I’m curious how Justice Brett Kavanaugh now views the registry. After all, he was more or less tried and convicted by the media of a sexual assault which we all now know he never committed.
    Maybe, just maybe, Justice Kavanaugh will think twice before drinking this stale Kool-Aid. Maybe, just maybe, his colleagues will too.
    We can only hope…

  9. kat

    A 1986 Psychology Today magazine article seems to be the Supreme Court’s basis for the decisions they make regarding the registry.
    I don’t think it’s that they aren’t aware of current statistics or facts. I’ve written to the justices. They’ve been made aware!
    I think they just don’t care.

    • Notorious D.I.K. / Kennerly

      If the real statistics supported their agenda then they would certainly use them. I’m sure that they would rather have better statistics than the “Psychology Today” citation but they don’t exist. No, they don’t care about the truth but what they deeply care about is keeping us under the government’s thumb. That’s their mission, as they see it.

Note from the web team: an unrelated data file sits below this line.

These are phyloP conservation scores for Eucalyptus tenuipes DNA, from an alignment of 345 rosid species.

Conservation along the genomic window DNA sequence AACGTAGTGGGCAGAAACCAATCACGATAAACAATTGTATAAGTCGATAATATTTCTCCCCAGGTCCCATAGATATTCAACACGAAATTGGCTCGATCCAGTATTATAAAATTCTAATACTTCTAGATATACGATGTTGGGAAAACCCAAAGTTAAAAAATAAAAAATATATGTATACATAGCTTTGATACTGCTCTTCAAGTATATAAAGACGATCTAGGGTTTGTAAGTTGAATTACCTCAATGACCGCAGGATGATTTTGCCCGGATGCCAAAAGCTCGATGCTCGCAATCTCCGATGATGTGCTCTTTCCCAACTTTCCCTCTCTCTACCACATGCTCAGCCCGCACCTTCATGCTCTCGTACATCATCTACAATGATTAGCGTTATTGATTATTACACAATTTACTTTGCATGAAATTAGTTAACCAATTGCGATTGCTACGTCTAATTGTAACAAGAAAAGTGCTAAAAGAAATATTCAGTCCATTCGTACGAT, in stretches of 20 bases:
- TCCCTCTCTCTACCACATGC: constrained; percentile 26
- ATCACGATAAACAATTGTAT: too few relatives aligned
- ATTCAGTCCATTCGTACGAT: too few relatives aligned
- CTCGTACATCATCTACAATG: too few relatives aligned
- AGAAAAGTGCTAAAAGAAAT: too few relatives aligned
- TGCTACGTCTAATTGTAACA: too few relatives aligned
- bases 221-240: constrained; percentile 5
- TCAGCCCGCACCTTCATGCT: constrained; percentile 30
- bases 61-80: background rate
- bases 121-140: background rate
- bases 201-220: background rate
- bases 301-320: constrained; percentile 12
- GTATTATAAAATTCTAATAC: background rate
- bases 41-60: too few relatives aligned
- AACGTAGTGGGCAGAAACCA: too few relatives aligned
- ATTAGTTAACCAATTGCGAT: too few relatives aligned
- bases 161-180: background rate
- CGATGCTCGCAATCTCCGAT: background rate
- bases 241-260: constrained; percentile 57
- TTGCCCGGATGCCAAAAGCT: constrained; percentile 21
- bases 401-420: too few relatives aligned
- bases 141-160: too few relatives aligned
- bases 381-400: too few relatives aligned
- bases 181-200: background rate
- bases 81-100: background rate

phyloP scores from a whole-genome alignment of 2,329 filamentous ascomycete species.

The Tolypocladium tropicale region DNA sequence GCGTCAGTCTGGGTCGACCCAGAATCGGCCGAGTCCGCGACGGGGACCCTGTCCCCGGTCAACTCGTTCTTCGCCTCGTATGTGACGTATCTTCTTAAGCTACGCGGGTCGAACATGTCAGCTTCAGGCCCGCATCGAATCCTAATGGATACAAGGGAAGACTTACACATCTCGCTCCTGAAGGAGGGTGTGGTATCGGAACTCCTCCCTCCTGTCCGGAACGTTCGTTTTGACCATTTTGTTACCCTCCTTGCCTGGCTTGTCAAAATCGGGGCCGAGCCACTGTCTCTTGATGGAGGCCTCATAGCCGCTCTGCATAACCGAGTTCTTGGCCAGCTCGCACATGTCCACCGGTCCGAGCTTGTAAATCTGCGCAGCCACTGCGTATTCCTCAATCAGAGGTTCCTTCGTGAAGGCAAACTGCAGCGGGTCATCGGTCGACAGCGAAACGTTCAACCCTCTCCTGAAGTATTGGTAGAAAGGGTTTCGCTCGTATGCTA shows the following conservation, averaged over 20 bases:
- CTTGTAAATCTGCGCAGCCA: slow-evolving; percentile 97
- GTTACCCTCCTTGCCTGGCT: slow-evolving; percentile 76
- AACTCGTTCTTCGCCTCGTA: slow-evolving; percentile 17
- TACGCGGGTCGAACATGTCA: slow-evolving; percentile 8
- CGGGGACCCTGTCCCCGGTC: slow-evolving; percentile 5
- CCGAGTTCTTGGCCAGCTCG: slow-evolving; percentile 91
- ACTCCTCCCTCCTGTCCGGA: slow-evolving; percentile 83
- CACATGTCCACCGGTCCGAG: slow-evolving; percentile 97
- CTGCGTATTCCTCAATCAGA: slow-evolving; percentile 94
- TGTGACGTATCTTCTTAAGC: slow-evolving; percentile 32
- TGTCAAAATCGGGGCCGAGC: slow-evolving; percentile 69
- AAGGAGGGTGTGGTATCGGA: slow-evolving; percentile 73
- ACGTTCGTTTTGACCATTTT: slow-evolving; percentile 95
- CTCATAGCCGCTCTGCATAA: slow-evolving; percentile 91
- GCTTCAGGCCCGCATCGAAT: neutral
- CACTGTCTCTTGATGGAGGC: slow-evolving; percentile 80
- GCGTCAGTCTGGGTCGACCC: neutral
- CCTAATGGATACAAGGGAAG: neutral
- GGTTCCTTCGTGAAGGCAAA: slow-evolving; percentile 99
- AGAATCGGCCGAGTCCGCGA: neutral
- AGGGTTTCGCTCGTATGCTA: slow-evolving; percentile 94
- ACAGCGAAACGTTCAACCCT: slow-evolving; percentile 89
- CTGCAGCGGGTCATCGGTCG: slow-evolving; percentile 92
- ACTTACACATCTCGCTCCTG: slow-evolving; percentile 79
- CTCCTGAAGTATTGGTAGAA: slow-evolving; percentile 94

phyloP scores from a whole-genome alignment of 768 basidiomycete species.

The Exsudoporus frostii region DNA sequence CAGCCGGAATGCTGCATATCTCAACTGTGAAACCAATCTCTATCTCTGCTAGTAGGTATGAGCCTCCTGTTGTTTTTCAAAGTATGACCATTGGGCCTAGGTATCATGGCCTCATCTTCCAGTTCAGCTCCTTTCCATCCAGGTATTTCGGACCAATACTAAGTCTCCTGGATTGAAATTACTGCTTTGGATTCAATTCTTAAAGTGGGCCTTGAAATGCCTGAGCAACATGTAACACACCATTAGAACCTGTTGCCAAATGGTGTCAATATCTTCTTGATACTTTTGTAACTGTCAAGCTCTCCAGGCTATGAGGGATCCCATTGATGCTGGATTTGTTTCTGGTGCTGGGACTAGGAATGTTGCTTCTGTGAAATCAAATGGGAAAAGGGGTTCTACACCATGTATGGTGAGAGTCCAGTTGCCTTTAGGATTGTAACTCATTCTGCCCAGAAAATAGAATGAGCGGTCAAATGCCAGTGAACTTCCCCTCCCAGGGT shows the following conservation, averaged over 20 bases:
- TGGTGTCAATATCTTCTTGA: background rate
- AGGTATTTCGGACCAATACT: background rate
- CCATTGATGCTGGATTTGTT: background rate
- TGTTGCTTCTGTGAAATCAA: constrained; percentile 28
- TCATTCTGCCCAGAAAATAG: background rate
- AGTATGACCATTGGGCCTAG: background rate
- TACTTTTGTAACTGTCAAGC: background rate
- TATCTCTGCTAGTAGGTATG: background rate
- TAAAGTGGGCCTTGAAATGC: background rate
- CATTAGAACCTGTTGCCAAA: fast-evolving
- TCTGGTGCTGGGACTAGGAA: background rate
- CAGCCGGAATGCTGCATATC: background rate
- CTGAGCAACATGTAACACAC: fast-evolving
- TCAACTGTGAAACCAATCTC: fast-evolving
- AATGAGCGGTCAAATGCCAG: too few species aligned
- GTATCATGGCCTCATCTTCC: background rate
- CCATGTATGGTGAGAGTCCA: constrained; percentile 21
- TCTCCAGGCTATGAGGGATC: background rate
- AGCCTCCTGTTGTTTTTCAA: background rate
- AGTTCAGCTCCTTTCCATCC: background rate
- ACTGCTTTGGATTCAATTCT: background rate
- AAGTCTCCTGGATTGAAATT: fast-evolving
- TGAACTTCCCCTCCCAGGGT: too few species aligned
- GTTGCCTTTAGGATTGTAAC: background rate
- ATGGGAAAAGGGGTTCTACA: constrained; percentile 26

• WC_TN

      The article was written by Robert Freeman-Longo and in a YouTube video I saw a close-up of that infamous quote and what I remember it saying was as many as 80% of UNTREATED sex offenders re-offend. Remember, this guy was a treatment provider, so he was biased in favor of “treatment”.

      Here’s the link to the video:

      https://www.youtube.com/watch?v=TCkFg7o733k

      Stop the video at 32-35 seconds and read, then let the video run to 7:12 and stop again. Read the print.

      How did 35-80% of UNTREATED sex offenders get changed to the public perception that as many as 80% of ALL sex offenders re-offend?

      Sex offender treatment is not even viewed as effective by the government. Why do I say that? Because the law in my state which mandates treatment says the state operates on a NO CURE PHILOSOPHY and give a disclaimer that basically says, by requiring treatment we do not claim an offender can be cured. There are some who cannot or will not be helped by treatment. Why would such a disclaimer be inserted into state law if treatment really was the solution?